Washington, DC – The Senate Energy and Natural Resources Committee voted on Thursday to send Bill S.382 – the “Ski Area Recreational Opportunity Enhancement Act of 2011” – to the full Senate for consideration. The bipartisan bill, cosponsored by Senators John Barrasso (R-WY) and Mark Udall (D-CO), would amend the National Forest Ski Area Permit Act of 1986 to allow ski resorts operating on U.S. Forest Service land to expand their non-skiing and snowboarding activities. A counterpart is also currently under consideration by the U.S. House of Representatives.
The proposed law would allow the Forest Service to issue permits for “seasonal or year-round natural resource-based recreational activities,” provided that such activities are conducted within the developed portion of the ski resort. The bill would permit resorts to apply for permits for activities such as “zip lines, mountain bike terrain parks and trails, frisbee golf courses and ropes courses,” while excluding uses like “tennis courts, water slides and water parks, swimming pools, golf courses, and amusement parks.”
The change to the permitting rules could help produce an influx of summer business for ski areas. That’s good news for local economies which often struggle with the highly seasonal nature of the ski industry and decreased tourism during the summer months.
“By expanding Forest Service permits to include year round recreational opportunities, our bill will create jobs, increase tourism and provide an added boost to local economies,” Barrasso said.
Congressman Rob Bishop (R-UT), cosponsor of the House counterpart, echoed Senator Barrasso’s sentiments. “Utah is a premier winter recreation destination and offers some of the most legendary skiing in the world. The same mountains and unique geography that draw visitors from around the globe each winter also offer a vast array of off-season recreational opportunities. However, outdated laws are prohibiting these areas from offering year-round recreational access. Updating the National Forest Ski Area Permit Act will foster increased tourism, encourage job growth and bolster mountain economies across the country,” Bishop said. “While Congress can’t create jobs by itself, we can improve laws and create a more certain and rationale regulatory climate that will enable private enterprise to create jobs. This law does just that.”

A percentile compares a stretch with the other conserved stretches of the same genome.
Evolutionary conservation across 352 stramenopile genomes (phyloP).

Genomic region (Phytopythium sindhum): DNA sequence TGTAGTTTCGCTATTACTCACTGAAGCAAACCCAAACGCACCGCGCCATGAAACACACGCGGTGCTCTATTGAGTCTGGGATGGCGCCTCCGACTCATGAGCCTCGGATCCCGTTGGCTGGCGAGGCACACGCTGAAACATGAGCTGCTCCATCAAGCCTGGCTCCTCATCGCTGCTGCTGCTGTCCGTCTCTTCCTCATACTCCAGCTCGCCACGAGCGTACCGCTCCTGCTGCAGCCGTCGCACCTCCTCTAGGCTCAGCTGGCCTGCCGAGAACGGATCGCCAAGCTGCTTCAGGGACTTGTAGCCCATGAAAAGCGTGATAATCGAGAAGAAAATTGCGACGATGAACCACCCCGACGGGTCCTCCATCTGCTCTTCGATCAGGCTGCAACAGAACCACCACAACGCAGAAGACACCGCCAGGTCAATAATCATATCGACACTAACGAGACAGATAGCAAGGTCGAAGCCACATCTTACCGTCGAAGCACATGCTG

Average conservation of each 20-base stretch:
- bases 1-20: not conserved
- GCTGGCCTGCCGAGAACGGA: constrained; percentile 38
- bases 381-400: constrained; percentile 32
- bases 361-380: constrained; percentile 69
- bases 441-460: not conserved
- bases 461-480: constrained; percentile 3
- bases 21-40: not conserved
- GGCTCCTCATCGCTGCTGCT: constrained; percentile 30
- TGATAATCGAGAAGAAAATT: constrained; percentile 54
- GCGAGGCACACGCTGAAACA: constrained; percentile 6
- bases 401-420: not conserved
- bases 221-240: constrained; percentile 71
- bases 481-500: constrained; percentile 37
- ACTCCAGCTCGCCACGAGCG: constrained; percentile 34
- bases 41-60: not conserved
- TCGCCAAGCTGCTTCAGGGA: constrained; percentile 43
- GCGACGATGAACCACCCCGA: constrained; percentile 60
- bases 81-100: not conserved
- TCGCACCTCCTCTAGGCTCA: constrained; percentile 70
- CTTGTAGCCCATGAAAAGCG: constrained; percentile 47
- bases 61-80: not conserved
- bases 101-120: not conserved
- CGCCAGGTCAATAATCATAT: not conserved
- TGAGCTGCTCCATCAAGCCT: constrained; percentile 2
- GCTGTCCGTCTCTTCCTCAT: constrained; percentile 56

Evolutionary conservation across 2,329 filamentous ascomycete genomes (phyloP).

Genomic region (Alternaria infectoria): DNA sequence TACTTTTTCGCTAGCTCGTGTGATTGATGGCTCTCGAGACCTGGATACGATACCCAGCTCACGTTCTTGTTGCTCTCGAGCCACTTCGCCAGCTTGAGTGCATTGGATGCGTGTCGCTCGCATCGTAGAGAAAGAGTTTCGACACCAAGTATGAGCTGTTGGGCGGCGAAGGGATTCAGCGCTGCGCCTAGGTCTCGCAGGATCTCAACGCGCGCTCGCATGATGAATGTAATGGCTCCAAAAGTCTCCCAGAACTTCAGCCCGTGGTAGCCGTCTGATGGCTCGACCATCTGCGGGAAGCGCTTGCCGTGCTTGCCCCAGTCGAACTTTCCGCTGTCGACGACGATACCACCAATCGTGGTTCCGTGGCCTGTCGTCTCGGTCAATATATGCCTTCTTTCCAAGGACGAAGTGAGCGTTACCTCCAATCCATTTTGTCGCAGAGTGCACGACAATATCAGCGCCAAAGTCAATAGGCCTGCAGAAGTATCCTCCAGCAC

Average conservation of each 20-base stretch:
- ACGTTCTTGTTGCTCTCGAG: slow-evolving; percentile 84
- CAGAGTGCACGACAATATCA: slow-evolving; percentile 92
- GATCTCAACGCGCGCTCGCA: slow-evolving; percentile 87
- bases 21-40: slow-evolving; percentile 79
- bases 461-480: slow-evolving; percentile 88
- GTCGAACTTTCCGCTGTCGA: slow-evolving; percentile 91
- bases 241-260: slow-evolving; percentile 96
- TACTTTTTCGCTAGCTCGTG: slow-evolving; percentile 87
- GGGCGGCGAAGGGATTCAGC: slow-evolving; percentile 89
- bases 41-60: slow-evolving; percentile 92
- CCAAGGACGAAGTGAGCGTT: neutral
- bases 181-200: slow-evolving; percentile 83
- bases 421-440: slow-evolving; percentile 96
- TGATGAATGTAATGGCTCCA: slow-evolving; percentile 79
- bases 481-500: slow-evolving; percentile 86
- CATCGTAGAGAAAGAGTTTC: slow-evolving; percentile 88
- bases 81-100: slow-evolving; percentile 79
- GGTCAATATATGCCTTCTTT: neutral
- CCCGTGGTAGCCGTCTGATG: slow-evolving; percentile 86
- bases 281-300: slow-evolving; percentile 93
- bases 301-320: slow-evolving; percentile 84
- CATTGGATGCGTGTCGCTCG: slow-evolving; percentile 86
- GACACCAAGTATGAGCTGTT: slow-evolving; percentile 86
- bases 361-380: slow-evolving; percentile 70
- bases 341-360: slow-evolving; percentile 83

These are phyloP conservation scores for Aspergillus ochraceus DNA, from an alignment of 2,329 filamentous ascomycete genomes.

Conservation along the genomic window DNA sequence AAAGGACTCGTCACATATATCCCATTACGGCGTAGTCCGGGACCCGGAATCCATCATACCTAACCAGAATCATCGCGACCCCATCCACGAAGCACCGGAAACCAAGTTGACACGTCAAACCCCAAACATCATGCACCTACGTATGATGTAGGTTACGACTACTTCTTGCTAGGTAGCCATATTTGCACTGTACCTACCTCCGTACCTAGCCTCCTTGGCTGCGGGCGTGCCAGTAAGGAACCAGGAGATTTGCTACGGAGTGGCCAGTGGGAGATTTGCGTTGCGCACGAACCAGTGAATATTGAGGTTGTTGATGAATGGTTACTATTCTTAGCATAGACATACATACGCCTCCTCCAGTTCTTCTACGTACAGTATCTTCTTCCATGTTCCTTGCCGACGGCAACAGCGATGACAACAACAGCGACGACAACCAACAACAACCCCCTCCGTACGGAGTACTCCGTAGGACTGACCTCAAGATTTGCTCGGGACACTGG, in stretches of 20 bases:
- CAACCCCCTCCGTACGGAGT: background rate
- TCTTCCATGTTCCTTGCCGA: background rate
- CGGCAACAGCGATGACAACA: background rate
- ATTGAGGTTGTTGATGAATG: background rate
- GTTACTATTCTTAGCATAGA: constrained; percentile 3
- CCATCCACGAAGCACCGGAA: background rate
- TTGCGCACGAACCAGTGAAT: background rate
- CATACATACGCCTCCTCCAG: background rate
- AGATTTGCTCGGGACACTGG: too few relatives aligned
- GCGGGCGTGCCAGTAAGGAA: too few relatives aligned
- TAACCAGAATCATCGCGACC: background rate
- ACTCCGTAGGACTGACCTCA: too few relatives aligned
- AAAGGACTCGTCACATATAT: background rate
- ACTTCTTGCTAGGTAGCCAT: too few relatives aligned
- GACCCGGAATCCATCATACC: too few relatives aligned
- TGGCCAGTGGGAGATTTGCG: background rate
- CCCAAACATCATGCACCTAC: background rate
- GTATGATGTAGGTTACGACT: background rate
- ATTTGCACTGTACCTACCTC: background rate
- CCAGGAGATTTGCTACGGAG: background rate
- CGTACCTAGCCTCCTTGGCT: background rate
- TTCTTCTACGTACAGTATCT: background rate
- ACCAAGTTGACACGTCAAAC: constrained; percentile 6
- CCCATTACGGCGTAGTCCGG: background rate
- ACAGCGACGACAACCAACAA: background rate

The bill also replaces references in the Act to “nordic and alpine skiing” with “skiing and other snow sports and recreational uses,” a move intended to recognize expressly snowboarding as a permitted use. The 1986 Act predated the explosive growth of snowboarding in 1990’s and 2000’s and technically permitted only alpine and nordic skiing on Forest Service land, though the Forest Service had long ignored such a narrow and technical interpretation of the Act.
The full text of the bill is available for viewing online.
David B. Cronheim, Esq. is Chief Legal Correspondent to First Tracks!! Online Media and an attorney at the law firm of Norris McLaughlin & Marcus, P.A. specializing in business and ski-related law. He may be reached via email for comments or questions at DBCronheim@nmmlaw.com.